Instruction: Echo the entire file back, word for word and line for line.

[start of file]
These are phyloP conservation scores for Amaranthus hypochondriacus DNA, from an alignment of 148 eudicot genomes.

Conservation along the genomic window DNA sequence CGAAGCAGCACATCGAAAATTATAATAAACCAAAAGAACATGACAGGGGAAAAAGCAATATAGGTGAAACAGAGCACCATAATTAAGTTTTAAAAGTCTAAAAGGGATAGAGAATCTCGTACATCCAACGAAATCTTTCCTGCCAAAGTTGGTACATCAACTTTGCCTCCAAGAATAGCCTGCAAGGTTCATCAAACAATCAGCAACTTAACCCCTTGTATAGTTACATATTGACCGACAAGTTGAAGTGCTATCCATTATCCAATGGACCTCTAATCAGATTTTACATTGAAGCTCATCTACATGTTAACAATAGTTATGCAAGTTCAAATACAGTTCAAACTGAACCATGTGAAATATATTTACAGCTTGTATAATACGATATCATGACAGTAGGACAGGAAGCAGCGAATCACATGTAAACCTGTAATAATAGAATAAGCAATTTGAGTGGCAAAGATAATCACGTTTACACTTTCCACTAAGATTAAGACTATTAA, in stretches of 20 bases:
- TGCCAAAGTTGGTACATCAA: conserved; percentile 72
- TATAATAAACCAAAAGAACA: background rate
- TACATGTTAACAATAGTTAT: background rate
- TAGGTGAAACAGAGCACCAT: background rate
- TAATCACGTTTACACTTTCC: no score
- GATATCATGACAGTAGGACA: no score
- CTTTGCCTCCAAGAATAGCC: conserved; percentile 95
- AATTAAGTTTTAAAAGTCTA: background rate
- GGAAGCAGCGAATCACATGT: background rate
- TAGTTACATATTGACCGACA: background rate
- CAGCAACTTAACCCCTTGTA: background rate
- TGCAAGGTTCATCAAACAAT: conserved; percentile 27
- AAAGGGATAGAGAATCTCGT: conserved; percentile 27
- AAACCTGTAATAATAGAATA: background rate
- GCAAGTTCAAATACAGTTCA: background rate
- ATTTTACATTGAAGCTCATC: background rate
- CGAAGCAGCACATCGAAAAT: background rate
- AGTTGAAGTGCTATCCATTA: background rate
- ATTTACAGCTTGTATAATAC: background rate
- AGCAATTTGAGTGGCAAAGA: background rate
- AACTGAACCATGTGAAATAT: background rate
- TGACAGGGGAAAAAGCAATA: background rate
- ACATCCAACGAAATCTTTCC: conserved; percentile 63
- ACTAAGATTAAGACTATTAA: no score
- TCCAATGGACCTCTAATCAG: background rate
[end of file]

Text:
These are phyloP conservation scores for Amaranthus hypochondriacus DNA, from an alignment of 148 eudicot genomes.

Conservation along the genomic window DNA sequence CGAAGCAGCACATCGAAAATTATAATAAACCAAAAGAACATGACAGGGGAAAAAGCAATATAGGTGAAACAGAGCACCATAATTAAGTTTTAAAAGTCTAAAAGGGATAGAGAATCTCGTACATCCAACGAAATCTTTCCTGCCAAAGTTGGTACATCAACTTTGCCTCCAAGAATAGCCTGCAAGGTTCATCAAACAATCAGCAACTTAACCCCTTGTATAGTTACATATTGACCGACAAGTTGAAGTGCTATCCATTATCCAATGGACCTCTAATCAGATTTTACATTGAAGCTCATCTACATGTTAACAATAGTTATGCAAGTTCAAATACAGTTCAAACTGAACCATGTGAAATATATTTACAGCTTGTATAATACGATATCATGACAGTAGGACAGGAAGCAGCGAATCACATGTAAACCTGTAATAATAGAATAAGCAATTTGAGTGGCAAAGATAATCACGTTTACACTTTCCACTAAGATTAAGACTATTAA, in stretches of 20 bases:
- TGCCAAAGTTGGTACATCAA: conserved; percentile 72
- TATAATAAACCAAAAGAACA: background rate
- TACATGTTAACAATAGTTAT: background rate
- TAGGTGAAACAGAGCACCAT: background rate
- TAATCACGTTTACACTTTCC: no score
- GATATCATGACAGTAGGACA: no score
- CTTTGCCTCCAAGAATAGCC: conserved; percentile 95
- AATTAAGTTTTAAAAGTCTA: background rate
- GGAAGCAGCGAATCACATGT: background rate
- TAGTTACATATTGACCGACA: background rate
- CAGCAACTTAACCCCTTGTA: background rate
- TGCAAGGTTCATCAAACAAT: conserved; percentile 27
- AAAGGGATAGAGAATCTCGT: conserved; percentile 27
- AAACCTGTAATAATAGAATA: background rate
- GCAAGTTCAAATACAGTTCA: background rate
- ATTTTACATTGAAGCTCATC: background rate
- CGAAGCAGCACATCGAAAAT: background rate
- AGTTGAAGTGCTATCCATTA: background rate
- ATTTACAGCTTGTATAATAC: background rate
- AGCAATTTGAGTGGCAAAGA: background rate
- AACTGAACCATGTGAAATAT: background rate
- TGACAGGGGAAAAAGCAATA: background rate
- ACATCCAACGAAATCTTTCC: conserved; percentile 63
- ACTAAGATTAAGACTATTAA: no score
- TCCAATGGACCTCTAATCAG: background rate